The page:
(Bloomberg) — American households picked up spending in
the fourth quarter and remained confident in early 2015,
indicating the economy is poised to overcome any bumps caused by
slower global demand.

The biggest gain in consumer purchases in four years helped
gross domestic product expand at a 2.2 percent annualized rate
at the end of 2014, although that was less than previously
estimated, according to Commerce Department data issued Friday
in Washington. Other reports showed household sentiment held
close to an 11-year high, manufacturing in the Chicago area
shrank and more people signed contracts to buy a home.

An improving job market and genrally cheaper fuel probably
will help sustain consumer spending, which accounts for almost
70 percent of the economy. That will be critical in supporting
the expansion as the lingering effects of the work stoppage at
West Coast ports and harsh winter weather, combined with a
rising dollar and slower growth among trading partners, hold
back American factories.

“The consumer looks relatively solid,” said Michael
Carey, chief economist for North America at Credit Agricole CIB
in New York. “We’re looking at an increase in domestic demand,
which is good because we’re one of the few economies out there
that is growing relatively strongly.”

Stocks fell, paring the best month for the Standard &
Poor’s 500 Index since 2011, as technology shares slumped. The
S&P 500 declined 0.3 percent to 2,104.5 at the close in New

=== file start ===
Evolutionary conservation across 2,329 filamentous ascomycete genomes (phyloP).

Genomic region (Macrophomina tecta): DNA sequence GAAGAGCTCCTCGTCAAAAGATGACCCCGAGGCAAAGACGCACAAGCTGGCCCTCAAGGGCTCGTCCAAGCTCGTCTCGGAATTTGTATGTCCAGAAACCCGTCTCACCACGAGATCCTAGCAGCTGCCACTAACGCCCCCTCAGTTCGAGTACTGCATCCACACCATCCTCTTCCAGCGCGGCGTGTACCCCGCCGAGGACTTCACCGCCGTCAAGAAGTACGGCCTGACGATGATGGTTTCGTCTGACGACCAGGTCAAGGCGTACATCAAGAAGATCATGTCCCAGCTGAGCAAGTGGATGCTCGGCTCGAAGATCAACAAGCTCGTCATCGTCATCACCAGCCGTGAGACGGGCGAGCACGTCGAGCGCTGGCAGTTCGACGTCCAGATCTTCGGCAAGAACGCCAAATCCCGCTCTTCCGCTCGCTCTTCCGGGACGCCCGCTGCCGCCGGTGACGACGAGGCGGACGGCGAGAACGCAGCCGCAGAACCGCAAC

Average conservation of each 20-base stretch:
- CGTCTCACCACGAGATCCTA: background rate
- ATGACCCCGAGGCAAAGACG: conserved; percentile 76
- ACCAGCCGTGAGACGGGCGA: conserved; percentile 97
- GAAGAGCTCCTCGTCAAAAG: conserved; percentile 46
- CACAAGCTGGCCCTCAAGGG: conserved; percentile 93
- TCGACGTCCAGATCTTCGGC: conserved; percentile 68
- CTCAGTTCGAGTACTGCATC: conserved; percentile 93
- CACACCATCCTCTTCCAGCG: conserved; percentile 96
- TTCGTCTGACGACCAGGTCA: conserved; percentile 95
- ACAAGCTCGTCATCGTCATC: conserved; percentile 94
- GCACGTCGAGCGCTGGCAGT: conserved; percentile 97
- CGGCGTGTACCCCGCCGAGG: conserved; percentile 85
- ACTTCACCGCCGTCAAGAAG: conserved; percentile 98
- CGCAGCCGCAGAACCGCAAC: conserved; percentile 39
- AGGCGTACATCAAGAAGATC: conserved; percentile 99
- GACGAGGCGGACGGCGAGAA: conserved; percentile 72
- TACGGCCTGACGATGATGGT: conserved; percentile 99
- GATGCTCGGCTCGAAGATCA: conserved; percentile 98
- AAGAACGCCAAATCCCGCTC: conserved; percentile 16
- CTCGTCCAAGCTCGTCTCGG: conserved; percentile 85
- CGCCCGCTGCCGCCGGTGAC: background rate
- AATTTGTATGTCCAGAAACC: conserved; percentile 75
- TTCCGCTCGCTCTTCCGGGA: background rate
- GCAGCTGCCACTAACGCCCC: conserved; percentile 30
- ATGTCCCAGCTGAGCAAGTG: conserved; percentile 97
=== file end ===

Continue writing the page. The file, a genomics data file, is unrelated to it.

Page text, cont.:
York.

Revised Down

The GDP reading was revised down from a prior estimate of
2.6 percent, restrained by a smaller gain in stockpiles and
widening trade gap.

The median forecast of 83 economists surveyed by Bloomberg
called for a 2 percent advance. Projections ranged from 1.5
percent to 2.5 percent. This is the second of three estimates
for the quarter, with the final release scheduled for March when
more information can be incorporated.

The University of Michigan’s final consumer sentiment index
for February came in at 95.4 compared with the prior month’s
98.1 that was the highest since the start of 2004. It was the
first time the gauge decreased in seven months and represented
an improvement from a preliminary reading of 93.6.

“Ultimately, the strong job environment and strong U.S.
economy are playing a big role in supporting consumer
confidence,” said Jennifer Lee, senior economist at BMO Capital
Markets in Toronto.

Consumer Spending

The GDP report showed household consumption grew at a 4.2
percent annualized rate in the fourth quarter, the most since
the last three months of 2010. Demand for services climbed 4.1
percent, the most since 2000.

Revisions to third-quarter personal income also showed the
picture brightening. Wages and salaries rose by $87.2 billion, a
$20.5 billion improvement from the prior estimate. Preliminary
data for the fourth quarter showed a $94.4 billion advance.

Job growth has strengthened over the past year, with
payrolls rising 257,000 in January to cap their strongest three-month run in 17 years.

Companies such as Target Inc. are benefiting from the
improvement in consumers’ balance sheets. The Minneapolis-based
company posted earnings for its fiscal fourth quarter that
topped analysts’ estimates, lifted by a gain in holiday sales.

‘Healthier’ Consumer

“We recognize that the consumer confidence has certainly
improved,” Chief Executive Officer Brian Cornell said in a Feb.
25 conference call, adding that lower gasoline prices have been
helping the retail industry. “The consumer, we do believe, is
healthier, and we’re pleased that they are spending in our
stores, both in our stores and online.”

Federal Reserve policy makers are expecting growth to pick
up this year, as they weigh the timing of their first interest
rate increase since 2006. The central tendency of Fed-official
estimates projects GDP will climb between 2.6 percent and 3
percent.

“If economic conditions continue to improve, as the
Committee anticipates, the Committee will at some point begin